5 things to do when you visit someone in hospital

You may have at one point in your life visited a friend in hospital or even been admitted and had visitors come to cheer you up.

Hospital visits aren’t always easy, especially if you’re not sure what to do or say.

There are many reasons why it is important for you to follow certain rules in hospital premises – chief among them being the well-being of your patient.

Here are a few tips to guide you the next time you visit a patient in hospital.

1. Call first

It is advisable to call first to make sure visitors are allowed.

The person you want to see may not be well enough to see anyone at the time. Most patients value their privacy and may not want to be seen hooked up to machines and drainage tubes or when they are scantily dressed.

2. Knock first

If the patient’s door is closed, knock and wait for permission to enter. The patient could be asleep or they could be undergoing a medical procedure. Follow any notice signs, instructions and precautions that may be put on the door.

3. Keep your visit brief

When one is admitted in a hospital, they are likely to get a lot of visitors in a single day. Although your visit is well meaning, the patient is likely to tire easily but may be too polite to ask you to leave.

It is also important to observe the hospital’s visiting hours.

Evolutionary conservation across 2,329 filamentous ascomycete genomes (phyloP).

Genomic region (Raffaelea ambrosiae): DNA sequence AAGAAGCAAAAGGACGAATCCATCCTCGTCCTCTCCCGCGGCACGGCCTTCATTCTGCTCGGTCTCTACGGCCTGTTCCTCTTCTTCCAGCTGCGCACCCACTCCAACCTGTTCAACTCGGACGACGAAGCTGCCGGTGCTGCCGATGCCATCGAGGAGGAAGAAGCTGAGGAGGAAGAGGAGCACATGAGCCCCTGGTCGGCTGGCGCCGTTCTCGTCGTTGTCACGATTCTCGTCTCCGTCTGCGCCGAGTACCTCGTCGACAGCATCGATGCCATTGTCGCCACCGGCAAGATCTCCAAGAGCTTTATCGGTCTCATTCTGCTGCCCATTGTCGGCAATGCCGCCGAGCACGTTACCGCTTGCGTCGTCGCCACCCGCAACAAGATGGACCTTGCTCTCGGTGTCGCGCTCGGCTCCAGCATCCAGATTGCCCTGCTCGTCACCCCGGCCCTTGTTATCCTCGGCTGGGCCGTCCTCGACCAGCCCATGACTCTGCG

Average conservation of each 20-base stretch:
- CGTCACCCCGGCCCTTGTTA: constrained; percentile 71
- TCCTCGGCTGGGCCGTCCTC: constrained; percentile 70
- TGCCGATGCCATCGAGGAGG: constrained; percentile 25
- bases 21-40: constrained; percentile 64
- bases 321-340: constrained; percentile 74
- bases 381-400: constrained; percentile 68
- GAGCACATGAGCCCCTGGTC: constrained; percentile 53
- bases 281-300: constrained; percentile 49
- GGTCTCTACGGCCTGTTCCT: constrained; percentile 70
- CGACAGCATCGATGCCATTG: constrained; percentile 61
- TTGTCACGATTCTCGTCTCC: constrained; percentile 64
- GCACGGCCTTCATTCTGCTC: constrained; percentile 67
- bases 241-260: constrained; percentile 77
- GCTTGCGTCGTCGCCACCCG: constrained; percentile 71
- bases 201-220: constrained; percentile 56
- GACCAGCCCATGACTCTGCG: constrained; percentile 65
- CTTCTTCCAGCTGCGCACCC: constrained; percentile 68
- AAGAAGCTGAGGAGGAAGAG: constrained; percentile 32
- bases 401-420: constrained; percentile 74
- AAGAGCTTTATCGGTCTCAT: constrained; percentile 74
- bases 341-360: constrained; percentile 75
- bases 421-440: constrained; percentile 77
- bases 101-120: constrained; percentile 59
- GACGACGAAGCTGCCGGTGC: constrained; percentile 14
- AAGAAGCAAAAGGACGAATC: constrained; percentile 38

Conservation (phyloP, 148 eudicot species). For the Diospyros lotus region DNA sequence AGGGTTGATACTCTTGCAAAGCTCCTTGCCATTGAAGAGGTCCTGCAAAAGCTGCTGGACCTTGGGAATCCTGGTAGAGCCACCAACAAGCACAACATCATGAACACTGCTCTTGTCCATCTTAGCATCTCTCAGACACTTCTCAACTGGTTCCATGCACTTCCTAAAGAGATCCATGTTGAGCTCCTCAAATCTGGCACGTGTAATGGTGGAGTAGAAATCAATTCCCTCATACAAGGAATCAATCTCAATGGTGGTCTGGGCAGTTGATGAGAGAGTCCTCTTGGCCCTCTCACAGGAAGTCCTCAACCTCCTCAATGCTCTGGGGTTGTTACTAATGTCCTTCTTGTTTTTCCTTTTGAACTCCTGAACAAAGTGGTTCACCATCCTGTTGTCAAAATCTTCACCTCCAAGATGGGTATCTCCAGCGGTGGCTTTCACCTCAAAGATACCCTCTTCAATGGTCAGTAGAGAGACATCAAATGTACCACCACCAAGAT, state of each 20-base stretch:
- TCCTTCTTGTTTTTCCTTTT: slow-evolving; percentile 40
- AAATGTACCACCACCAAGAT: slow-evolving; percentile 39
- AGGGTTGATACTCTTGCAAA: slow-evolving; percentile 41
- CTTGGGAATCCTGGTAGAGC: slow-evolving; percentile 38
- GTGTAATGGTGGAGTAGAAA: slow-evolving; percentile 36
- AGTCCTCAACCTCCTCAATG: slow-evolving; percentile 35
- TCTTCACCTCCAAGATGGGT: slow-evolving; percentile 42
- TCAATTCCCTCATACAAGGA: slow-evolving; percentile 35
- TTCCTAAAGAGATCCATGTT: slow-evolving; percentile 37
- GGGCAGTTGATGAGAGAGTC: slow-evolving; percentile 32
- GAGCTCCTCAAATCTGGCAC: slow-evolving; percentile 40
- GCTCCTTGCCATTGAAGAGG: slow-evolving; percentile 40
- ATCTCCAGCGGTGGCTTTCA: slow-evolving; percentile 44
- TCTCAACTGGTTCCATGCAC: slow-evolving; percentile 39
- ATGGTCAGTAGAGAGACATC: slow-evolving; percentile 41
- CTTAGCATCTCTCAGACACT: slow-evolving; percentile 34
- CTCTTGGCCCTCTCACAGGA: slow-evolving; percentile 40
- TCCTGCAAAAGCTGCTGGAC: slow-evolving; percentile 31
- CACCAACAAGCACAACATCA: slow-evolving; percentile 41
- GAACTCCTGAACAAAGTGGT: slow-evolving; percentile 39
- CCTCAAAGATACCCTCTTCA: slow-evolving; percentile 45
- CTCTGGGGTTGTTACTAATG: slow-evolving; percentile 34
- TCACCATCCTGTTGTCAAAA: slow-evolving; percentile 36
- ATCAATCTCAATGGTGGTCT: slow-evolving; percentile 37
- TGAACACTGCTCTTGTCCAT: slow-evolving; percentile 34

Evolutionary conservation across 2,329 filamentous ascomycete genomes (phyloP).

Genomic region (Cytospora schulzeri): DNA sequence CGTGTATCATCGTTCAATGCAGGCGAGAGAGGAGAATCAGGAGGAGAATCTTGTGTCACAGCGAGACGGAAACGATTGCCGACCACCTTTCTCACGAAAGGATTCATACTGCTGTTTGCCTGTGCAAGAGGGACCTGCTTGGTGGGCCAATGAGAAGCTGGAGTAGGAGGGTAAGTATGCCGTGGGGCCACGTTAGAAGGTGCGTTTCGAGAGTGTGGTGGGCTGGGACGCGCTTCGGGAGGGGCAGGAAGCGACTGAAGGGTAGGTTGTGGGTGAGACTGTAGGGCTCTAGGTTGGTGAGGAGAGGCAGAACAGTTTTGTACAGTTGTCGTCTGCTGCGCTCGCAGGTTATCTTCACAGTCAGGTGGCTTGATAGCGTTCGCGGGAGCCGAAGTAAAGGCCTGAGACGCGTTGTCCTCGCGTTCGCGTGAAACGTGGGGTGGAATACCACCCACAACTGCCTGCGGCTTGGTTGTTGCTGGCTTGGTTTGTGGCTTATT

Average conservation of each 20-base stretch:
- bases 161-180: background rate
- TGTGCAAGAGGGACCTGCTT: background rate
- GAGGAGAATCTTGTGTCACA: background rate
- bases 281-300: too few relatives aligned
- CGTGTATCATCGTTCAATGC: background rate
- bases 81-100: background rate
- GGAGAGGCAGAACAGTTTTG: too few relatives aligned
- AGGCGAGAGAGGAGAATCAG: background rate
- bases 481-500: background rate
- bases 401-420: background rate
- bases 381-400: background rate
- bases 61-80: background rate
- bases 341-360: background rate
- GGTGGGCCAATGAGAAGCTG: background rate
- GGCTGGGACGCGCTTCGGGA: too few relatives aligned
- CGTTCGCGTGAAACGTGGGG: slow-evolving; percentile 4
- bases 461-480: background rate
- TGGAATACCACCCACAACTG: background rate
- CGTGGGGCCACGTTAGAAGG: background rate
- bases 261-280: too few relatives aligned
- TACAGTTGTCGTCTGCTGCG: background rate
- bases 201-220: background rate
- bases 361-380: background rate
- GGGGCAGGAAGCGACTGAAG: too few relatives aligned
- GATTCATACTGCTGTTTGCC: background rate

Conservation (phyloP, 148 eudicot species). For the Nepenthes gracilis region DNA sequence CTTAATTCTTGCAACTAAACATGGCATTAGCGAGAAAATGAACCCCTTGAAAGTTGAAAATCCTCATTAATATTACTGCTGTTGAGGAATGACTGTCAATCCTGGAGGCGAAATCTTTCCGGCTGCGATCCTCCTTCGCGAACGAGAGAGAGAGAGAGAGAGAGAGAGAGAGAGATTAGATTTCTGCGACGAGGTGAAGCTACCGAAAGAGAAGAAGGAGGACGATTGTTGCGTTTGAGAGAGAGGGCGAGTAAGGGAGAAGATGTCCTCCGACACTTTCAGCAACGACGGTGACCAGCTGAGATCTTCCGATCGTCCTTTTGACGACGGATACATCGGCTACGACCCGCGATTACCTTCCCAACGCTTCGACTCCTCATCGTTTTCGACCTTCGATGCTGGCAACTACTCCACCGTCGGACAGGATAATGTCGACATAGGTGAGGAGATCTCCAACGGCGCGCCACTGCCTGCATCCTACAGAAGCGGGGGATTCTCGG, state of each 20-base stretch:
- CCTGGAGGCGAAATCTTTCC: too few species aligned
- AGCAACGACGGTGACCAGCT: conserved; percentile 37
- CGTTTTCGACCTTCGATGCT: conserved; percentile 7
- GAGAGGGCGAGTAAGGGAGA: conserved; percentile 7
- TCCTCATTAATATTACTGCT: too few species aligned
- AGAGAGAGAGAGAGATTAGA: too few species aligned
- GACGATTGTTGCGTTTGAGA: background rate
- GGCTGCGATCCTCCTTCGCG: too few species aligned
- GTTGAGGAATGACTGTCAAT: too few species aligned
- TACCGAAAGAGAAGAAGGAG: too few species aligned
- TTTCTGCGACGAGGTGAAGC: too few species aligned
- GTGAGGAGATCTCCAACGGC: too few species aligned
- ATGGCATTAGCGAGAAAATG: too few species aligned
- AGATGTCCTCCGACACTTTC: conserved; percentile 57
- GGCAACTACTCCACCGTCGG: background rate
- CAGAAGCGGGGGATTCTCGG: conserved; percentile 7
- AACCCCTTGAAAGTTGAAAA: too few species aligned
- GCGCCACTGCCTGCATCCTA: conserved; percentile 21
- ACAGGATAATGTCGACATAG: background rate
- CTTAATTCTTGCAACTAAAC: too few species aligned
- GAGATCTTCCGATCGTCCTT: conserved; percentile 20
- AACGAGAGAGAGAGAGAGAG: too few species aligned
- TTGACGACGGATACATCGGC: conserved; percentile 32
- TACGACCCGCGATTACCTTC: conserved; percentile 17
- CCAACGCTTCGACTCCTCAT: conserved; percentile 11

4. Don’t ask too many questions


Don’t ask too many questions from the patient about their disease or test results. If the patient wants you to know, he or she will tell you. Otherwise, this can seem too personal and very invasive of the patient’s privacy.

It is equally important not to burden the patient with too much information. If there is any bad news at home or work, do not relay it unless you are sure that it is absolutely necessary and you are the right person to do it since the patient may not well enough to cope with such information.

5. Don’t be a ‘know- it- all’

woman-doctor consulting

As a relative, it can be emotional and stressful to see your loved one in pain or discomfort. It is however important to be to be pleasant, calm and patient whenever you discuss the patient’s issues with the medical staff. You need to realize that the staff will not divulge confidential information and that there are limits to what you can ask to be done.

Avoid trying to tell them what to do or not adhering to their requests. It can make the entire ordeal worse for the patient than it could be if they’re associated with a difficult relative.

Also, don’t touch any medical equipment. This includes tubes, monitors, and the any machines that the patient is using.


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